Iraq-bound troops train to go on offensive if convoy is attacked
July 21, 2004
RODRIGUEZ RANGE, South Korea — 2nd Infantry Division combat arms units are training to go on the offensive if their convoys are attacked in Iraq, says Col. Gary S. Patton, commander of the division’s Iraq-bound 2nd Brigade Combat Team.
Patton and others were at Rodriguez Range Friday to observe platoons doing combat convoy live-fire exercises that train soldiers to use aggressive tactics in response to any challenge from the enemy.
“It is all about developing an offensive mind-set. We are treating every mission as a combat operation and every threat along the road as a threat we are going to attack by fire or by maneuver to kill the enemy,” Patton said.
As part of the convoy training, over the next two weeks, every combat arms platoon in the 2nd Brigade Combat Team will train in tactical movement, reacting to contact and assaulting enemy positions.
The monsoon rains pummeling 2nd ID soldiers at the range have little in common with the stifling heat they can expect in Iraq. But Patton — who recently returned from a fact-finding mission in the desert in preparation for the mission — said the terrain at Rodriguez Range used for the convoy training is similar to some of the areas in which his men will operate.
Rodriguez is a large valley full of long grass and dirt tracks.
“We give them as realistic conditions as we can portray from our future fight in Iraq — terrain that replicates pretty closely the type of terrain we are going to be fighting on there. You think of Iraq as a big open desert but there are areas that have irrigation ditches and broken terrain that closely resembles what we have in South Korea,” he said.
During the combat convoy live fire exercise, units are attacked with an improvised explosive device (IED) and snipers.
Observer controllers look for well-executed drills from small units during the attacks, Patton said.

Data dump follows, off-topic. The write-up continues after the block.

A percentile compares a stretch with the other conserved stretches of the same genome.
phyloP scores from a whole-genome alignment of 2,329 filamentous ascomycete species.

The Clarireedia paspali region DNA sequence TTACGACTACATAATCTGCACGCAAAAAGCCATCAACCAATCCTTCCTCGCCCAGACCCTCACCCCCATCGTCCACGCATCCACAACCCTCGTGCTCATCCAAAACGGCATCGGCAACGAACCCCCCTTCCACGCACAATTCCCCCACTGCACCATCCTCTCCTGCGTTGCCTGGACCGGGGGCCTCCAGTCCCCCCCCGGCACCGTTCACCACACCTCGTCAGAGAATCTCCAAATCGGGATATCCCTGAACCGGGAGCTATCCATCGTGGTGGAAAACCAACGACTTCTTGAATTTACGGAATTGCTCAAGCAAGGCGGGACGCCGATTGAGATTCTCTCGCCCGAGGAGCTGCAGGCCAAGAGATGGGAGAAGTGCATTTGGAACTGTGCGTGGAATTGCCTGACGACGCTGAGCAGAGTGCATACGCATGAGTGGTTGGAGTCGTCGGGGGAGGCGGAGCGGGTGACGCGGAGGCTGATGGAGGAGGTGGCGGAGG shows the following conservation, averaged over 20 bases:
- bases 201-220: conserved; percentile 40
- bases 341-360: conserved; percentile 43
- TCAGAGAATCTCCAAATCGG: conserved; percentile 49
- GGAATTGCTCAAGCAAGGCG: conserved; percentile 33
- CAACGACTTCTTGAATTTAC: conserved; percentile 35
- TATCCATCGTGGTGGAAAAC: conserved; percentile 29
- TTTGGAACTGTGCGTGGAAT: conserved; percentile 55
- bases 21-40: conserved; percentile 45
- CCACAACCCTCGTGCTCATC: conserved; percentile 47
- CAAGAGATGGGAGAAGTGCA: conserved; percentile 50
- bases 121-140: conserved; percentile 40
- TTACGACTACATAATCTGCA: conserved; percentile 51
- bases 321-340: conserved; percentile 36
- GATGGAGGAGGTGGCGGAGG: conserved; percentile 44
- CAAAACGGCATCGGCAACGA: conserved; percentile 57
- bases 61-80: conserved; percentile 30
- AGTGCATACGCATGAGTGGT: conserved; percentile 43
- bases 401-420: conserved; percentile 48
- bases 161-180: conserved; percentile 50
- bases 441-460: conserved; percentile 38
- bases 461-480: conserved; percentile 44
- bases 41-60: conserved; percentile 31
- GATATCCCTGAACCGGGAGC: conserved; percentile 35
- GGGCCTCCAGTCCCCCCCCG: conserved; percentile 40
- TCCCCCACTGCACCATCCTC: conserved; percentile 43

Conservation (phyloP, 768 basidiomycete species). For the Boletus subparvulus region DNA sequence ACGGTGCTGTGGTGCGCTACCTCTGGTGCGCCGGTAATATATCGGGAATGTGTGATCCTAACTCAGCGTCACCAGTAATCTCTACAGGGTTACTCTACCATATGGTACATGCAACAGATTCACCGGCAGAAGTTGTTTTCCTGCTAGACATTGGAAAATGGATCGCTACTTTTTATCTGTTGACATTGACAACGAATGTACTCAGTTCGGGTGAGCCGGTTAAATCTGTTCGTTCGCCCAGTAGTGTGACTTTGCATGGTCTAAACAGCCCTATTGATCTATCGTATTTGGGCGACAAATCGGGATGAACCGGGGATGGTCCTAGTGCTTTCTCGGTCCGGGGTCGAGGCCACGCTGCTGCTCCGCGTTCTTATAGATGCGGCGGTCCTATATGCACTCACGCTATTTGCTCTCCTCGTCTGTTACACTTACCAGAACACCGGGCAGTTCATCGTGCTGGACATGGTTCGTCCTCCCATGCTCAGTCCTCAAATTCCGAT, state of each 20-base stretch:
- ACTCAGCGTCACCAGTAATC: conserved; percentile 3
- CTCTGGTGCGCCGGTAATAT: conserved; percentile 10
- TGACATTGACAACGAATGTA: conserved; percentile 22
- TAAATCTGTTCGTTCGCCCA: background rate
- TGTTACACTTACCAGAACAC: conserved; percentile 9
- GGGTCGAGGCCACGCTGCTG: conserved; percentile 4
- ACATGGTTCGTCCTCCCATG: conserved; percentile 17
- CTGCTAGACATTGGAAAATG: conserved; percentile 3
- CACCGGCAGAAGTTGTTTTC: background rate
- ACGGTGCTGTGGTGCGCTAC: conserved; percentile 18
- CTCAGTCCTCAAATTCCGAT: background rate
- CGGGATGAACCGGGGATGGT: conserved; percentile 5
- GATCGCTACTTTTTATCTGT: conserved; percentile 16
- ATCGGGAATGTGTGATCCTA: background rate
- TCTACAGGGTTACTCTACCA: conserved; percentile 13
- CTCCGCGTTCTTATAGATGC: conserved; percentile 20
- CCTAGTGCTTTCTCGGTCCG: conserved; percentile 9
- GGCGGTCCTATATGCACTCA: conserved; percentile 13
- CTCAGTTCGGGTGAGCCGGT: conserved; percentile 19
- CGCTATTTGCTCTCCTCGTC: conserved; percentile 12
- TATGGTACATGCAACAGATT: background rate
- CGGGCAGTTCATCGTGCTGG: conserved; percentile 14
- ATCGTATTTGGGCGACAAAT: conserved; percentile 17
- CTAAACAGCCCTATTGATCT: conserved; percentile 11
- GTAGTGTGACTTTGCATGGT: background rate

“React to contact … hasty attack … fire control of our weapons … well-aimed fire with our weapons … and well-drilled specialty teams for casualty evacuation and enemy searches,” he said. “Because of the decentralized nature of the threat over there, making platoons lethal in this type of training here is what will make us successful as a combat team in Iraq.”
A motorized rifle platoon — 1st platoon, Company B, 1st Battalion, 506th Parachute Infantry Regiment — did the combat convoy training under Patton’s watchful eye.
Six Humvees carrying 43 soldiers moved slowly through the valley while their passengers, carrying loaded weapons, kept a lookout for trouble. Then the action started. A smoke canister exploded ahead of the convoy, signaling an attack by an IED. Large yellow targets appeared, representing enemy vehicles; man-sized targets popped up representing insurgents who were on foot.
Machine-gunners on the Humvees pumped live rounds into the targets, taking care to avoid friendly vehicles on the range (large blue targets) and innocent bystanders (white pop-up targets).
When truck gunners had suppressed the enemy, the platoon dismounted and went to a rally point, where they learned that the potential trigger-man for the IED had escaped to the west. The platoon launched a hasty attack to pursue the insurgent, setting up a support-by-fire position that sent a hail of bullets into a cluster of man-sized targets down-range while an assault squad moved off to the west after the bad guy, who was holed up next to a small shed.
Spc. Ryan Nordbrock was laying down support by fire and shot two 30-round magazines down range.
“We try to make training as realistic as possible, but it will be a whole new level when bullets are going both ways” in Iraq, he said.
The assault team moved in close under cover of smoke and the support fire. They fired on a pair of pop-up targets representing the insurgents, then stormed the shed.
Assault team member Pvt. Edward Garcia said the mission was exciting.
Shooting the insurgents “was easy because they were pretty close targets,” he added.
Another member of the assault team was “shot” by the “enemy” while clearing the building and had to be evacuated with a simulated sucking chest wound and a splinter in his eye.
Platoon leader 1st Lt. Tony Doan had a lot to think about during the exercise, controlling his men and vehicles and responding to the attacks. Doan said the nine months he has spent as platoon leader in South Korea have given him time to get used to the job.
He credited “great NCOs,” non-commissioned officers, who “take initiative and are proactive. It makes things go pretty easy. The more time we have to work together the better we get.”
The combat convoy training is giving soldiers confidence in their buddies, their teams and their equipment, Patton said.
“Now when we do this for real, this is going to be a lethal platoon reacting to that contact,” he said. “I am confident they will do the right thing: Pursue the enemy and kill him."